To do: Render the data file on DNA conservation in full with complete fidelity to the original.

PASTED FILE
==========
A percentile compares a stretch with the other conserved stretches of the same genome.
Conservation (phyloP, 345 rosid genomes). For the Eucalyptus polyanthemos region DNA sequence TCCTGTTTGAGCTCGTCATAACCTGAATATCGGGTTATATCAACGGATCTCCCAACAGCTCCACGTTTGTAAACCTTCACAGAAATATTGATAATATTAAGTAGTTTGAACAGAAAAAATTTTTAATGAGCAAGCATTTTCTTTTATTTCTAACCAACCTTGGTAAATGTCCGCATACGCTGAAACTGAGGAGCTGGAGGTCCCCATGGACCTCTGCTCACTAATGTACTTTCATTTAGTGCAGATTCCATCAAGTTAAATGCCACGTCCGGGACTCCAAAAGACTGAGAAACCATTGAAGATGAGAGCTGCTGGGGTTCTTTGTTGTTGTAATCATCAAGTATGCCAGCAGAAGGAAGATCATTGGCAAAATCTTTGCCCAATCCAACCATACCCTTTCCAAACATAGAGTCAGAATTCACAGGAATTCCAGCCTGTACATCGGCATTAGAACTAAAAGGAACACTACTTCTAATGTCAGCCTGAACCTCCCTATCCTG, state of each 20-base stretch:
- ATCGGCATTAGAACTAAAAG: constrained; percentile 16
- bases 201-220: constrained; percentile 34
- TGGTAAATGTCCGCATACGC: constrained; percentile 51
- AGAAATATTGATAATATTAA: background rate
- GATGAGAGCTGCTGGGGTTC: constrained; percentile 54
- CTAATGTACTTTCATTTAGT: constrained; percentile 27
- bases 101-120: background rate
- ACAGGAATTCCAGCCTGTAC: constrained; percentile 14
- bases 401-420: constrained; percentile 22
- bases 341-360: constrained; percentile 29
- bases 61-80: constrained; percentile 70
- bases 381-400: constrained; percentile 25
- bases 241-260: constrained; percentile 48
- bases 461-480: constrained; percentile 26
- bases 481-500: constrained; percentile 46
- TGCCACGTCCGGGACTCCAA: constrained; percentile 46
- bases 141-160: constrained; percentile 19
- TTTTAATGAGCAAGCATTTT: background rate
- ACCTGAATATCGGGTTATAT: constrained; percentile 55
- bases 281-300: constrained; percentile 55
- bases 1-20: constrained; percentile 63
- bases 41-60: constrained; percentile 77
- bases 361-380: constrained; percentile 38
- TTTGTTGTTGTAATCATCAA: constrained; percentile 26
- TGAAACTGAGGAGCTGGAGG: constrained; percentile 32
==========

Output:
A percentile compares a stretch with the other conserved stretches of the same genome.
Conservation (phyloP, 345 rosid genomes). For the Eucalyptus polyanthemos region DNA sequence TCCTGTTTGAGCTCGTCATAACCTGAATATCGGGTTATATCAACGGATCTCCCAACAGCTCCACGTTTGTAAACCTTCACAGAAATATTGATAATATTAAGTAGTTTGAACAGAAAAAATTTTTAATGAGCAAGCATTTTCTTTTATTTCTAACCAACCTTGGTAAATGTCCGCATACGCTGAAACTGAGGAGCTGGAGGTCCCCATGGACCTCTGCTCACTAATGTACTTTCATTTAGTGCAGATTCCATCAAGTTAAATGCCACGTCCGGGACTCCAAAAGACTGAGAAACCATTGAAGATGAGAGCTGCTGGGGTTCTTTGTTGTTGTAATCATCAAGTATGCCAGCAGAAGGAAGATCATTGGCAAAATCTTTGCCCAATCCAACCATACCCTTTCCAAACATAGAGTCAGAATTCACAGGAATTCCAGCCTGTACATCGGCATTAGAACTAAAAGGAACACTACTTCTAATGTCAGCCTGAACCTCCCTATCCTG, state of each 20-base stretch:
- ATCGGCATTAGAACTAAAAG: constrained; percentile 16
- bases 201-220: constrained; percentile 34
- TGGTAAATGTCCGCATACGC: constrained; percentile 51
- AGAAATATTGATAATATTAA: background rate
- GATGAGAGCTGCTGGGGTTC: constrained; percentile 54
- CTAATGTACTTTCATTTAGT: constrained; percentile 27
- bases 101-120: background rate
- ACAGGAATTCCAGCCTGTAC: constrained; percentile 14
- bases 401-420: constrained; percentile 22
- bases 341-360: constrained; percentile 29
- bases 61-80: constrained; percentile 70
- bases 381-400: constrained; percentile 25
- bases 241-260: constrained; percentile 48
- bases 461-480: constrained; percentile 26
- bases 481-500: constrained; percentile 46
- TGCCACGTCCGGGACTCCAA: constrained; percentile 46
- bases 141-160: constrained; percentile 19
- TTTTAATGAGCAAGCATTTT: background rate
- ACCTGAATATCGGGTTATAT: constrained; percentile 55
- bases 281-300: constrained; percentile 55
- bases 1-20: constrained; percentile 63
- bases 41-60: constrained; percentile 77
- bases 361-380: constrained; percentile 38
- TTTGTTGTTGTAATCATCAA: constrained; percentile 26
- TGAAACTGAGGAGCTGGAGG: constrained; percentile 32